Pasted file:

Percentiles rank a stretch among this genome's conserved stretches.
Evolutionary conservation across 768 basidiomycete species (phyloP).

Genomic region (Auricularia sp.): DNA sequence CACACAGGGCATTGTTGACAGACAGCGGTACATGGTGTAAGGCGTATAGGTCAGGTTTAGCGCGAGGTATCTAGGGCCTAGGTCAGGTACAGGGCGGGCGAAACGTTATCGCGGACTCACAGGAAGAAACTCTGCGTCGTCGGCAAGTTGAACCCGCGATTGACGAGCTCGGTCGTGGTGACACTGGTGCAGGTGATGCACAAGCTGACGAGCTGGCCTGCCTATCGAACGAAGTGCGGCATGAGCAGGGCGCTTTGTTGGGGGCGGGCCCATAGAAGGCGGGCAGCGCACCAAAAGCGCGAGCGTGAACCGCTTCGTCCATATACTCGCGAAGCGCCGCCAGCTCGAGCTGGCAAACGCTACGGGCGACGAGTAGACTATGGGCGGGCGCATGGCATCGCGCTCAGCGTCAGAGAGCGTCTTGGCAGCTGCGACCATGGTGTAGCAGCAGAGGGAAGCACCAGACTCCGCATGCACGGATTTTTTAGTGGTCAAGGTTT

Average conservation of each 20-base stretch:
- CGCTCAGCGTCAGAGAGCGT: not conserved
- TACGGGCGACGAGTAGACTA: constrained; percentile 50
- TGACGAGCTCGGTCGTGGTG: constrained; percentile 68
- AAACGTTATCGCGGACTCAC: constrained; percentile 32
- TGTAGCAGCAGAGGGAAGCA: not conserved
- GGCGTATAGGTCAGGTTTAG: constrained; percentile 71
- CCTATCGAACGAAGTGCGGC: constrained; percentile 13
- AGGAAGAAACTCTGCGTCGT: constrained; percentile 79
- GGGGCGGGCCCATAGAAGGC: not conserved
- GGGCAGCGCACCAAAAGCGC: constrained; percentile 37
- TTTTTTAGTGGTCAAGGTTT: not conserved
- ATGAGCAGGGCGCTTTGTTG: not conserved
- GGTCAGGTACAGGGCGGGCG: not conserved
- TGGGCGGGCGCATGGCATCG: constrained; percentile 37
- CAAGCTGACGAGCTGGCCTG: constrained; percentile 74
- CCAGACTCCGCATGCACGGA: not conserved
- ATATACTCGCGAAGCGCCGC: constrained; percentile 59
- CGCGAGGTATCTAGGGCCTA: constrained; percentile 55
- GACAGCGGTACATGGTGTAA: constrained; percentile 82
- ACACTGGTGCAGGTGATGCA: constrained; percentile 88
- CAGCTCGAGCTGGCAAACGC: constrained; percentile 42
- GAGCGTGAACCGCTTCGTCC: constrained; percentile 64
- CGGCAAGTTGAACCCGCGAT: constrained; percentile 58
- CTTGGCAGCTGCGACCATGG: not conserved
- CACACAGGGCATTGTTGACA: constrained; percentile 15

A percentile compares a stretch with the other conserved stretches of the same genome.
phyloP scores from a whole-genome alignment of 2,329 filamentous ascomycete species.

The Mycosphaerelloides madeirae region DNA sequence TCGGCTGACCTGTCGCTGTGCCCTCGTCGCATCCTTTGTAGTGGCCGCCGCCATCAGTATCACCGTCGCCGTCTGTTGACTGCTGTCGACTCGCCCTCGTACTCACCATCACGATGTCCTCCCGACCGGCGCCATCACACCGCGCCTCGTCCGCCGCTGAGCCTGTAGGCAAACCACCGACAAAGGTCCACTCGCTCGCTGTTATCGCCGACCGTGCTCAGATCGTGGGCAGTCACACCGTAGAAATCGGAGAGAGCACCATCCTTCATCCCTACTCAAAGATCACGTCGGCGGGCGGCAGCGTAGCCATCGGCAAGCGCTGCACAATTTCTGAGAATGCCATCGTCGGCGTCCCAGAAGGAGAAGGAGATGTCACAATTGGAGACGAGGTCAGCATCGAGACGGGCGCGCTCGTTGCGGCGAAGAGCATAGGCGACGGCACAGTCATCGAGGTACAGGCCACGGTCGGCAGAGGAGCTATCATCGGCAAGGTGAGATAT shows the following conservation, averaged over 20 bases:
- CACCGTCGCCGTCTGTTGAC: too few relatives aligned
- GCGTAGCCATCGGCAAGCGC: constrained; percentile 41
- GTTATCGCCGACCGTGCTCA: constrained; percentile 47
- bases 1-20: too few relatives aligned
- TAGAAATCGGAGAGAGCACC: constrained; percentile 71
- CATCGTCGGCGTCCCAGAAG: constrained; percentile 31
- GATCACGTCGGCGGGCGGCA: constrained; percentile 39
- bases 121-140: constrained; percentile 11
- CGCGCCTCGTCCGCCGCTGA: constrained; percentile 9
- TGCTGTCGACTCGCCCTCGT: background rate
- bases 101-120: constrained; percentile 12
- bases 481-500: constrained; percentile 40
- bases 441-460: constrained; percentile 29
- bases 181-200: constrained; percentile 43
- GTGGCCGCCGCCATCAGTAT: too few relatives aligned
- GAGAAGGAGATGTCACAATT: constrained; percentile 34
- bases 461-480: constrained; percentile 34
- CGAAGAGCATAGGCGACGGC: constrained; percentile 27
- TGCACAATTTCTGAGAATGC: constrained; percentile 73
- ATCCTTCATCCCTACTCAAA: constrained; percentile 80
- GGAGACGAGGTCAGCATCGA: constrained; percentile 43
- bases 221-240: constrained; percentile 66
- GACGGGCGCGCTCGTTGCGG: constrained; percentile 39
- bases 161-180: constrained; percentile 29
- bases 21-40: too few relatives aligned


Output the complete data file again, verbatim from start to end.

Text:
Percentiles rank a stretch among this genome's conserved stretches.
Evolutionary conservation across 768 basidiomycete species (phyloP).

Genomic region (Auricularia sp.): DNA sequence CACACAGGGCATTGTTGACAGACAGCGGTACATGGTGTAAGGCGTATAGGTCAGGTTTAGCGCGAGGTATCTAGGGCCTAGGTCAGGTACAGGGCGGGCGAAACGTTATCGCGGACTCACAGGAAGAAACTCTGCGTCGTCGGCAAGTTGAACCCGCGATTGACGAGCTCGGTCGTGGTGACACTGGTGCAGGTGATGCACAAGCTGACGAGCTGGCCTGCCTATCGAACGAAGTGCGGCATGAGCAGGGCGCTTTGTTGGGGGCGGGCCCATAGAAGGCGGGCAGCGCACCAAAAGCGCGAGCGTGAACCGCTTCGTCCATATACTCGCGAAGCGCCGCCAGCTCGAGCTGGCAAACGCTACGGGCGACGAGTAGACTATGGGCGGGCGCATGGCATCGCGCTCAGCGTCAGAGAGCGTCTTGGCAGCTGCGACCATGGTGTAGCAGCAGAGGGAAGCACCAGACTCCGCATGCACGGATTTTTTAGTGGTCAAGGTTT

Average conservation of each 20-base stretch:
- CGCTCAGCGTCAGAGAGCGT: not conserved
- TACGGGCGACGAGTAGACTA: constrained; percentile 50
- TGACGAGCTCGGTCGTGGTG: constrained; percentile 68
- AAACGTTATCGCGGACTCAC: constrained; percentile 32
- TGTAGCAGCAGAGGGAAGCA: not conserved
- GGCGTATAGGTCAGGTTTAG: constrained; percentile 71
- CCTATCGAACGAAGTGCGGC: constrained; percentile 13
- AGGAAGAAACTCTGCGTCGT: constrained; percentile 79
- GGGGCGGGCCCATAGAAGGC: not conserved
- GGGCAGCGCACCAAAAGCGC: constrained; percentile 37
- TTTTTTAGTGGTCAAGGTTT: not conserved
- ATGAGCAGGGCGCTTTGTTG: not conserved
- GGTCAGGTACAGGGCGGGCG: not conserved
- TGGGCGGGCGCATGGCATCG: constrained; percentile 37
- CAAGCTGACGAGCTGGCCTG: constrained; percentile 74
- CCAGACTCCGCATGCACGGA: not conserved
- ATATACTCGCGAAGCGCCGC: constrained; percentile 59
- CGCGAGGTATCTAGGGCCTA: constrained; percentile 55
- GACAGCGGTACATGGTGTAA: constrained; percentile 82
- ACACTGGTGCAGGTGATGCA: constrained; percentile 88
- CAGCTCGAGCTGGCAAACGC: constrained; percentile 42
- GAGCGTGAACCGCTTCGTCC: constrained; percentile 64
- CGGCAAGTTGAACCCGCGAT: constrained; percentile 58
- CTTGGCAGCTGCGACCATGG: not conserved
- CACACAGGGCATTGTTGACA: constrained; percentile 15

A percentile compares a stretch with the other conserved stretches of the same genome.
phyloP scores from a whole-genome alignment of 2,329 filamentous ascomycete species.

The Mycosphaerelloides madeirae region DNA sequence TCGGCTGACCTGTCGCTGTGCCCTCGTCGCATCCTTTGTAGTGGCCGCCGCCATCAGTATCACCGTCGCCGTCTGTTGACTGCTGTCGACTCGCCCTCGTACTCACCATCACGATGTCCTCCCGACCGGCGCCATCACACCGCGCCTCGTCCGCCGCTGAGCCTGTAGGCAAACCACCGACAAAGGTCCACTCGCTCGCTGTTATCGCCGACCGTGCTCAGATCGTGGGCAGTCACACCGTAGAAATCGGAGAGAGCACCATCCTTCATCCCTACTCAAAGATCACGTCGGCGGGCGGCAGCGTAGCCATCGGCAAGCGCTGCACAATTTCTGAGAATGCCATCGTCGGCGTCCCAGAAGGAGAAGGAGATGTCACAATTGGAGACGAGGTCAGCATCGAGACGGGCGCGCTCGTTGCGGCGAAGAGCATAGGCGACGGCACAGTCATCGAGGTACAGGCCACGGTCGGCAGAGGAGCTATCATCGGCAAGGTGAGATAT shows the following conservation, averaged over 20 bases:
- CACCGTCGCCGTCTGTTGAC: too few relatives aligned
- GCGTAGCCATCGGCAAGCGC: constrained; percentile 41
- GTTATCGCCGACCGTGCTCA: constrained; percentile 47
- bases 1-20: too few relatives aligned
- TAGAAATCGGAGAGAGCACC: constrained; percentile 71
- CATCGTCGGCGTCCCAGAAG: constrained; percentile 31
- GATCACGTCGGCGGGCGGCA: constrained; percentile 39
- bases 121-140: constrained; percentile 11
- CGCGCCTCGTCCGCCGCTGA: constrained; percentile 9
- TGCTGTCGACTCGCCCTCGT: background rate
- bases 101-120: constrained; percentile 12
- bases 481-500: constrained; percentile 40
- bases 441-460: constrained; percentile 29
- bases 181-200: constrained; percentile 43
- GTGGCCGCCGCCATCAGTAT: too few relatives aligned
- GAGAAGGAGATGTCACAATT: constrained; percentile 34
- bases 461-480: constrained; percentile 34
- CGAAGAGCATAGGCGACGGC: constrained; percentile 27
- TGCACAATTTCTGAGAATGC: constrained; percentile 73
- ATCCTTCATCCCTACTCAAA: constrained; percentile 80
- GGAGACGAGGTCAGCATCGA: constrained; percentile 43
- bases 221-240: constrained; percentile 66
- GACGGGCGCGCTCGTTGCGG: constrained; percentile 39
- bases 161-180: constrained; percentile 29
- bases 21-40: too few relatives aligned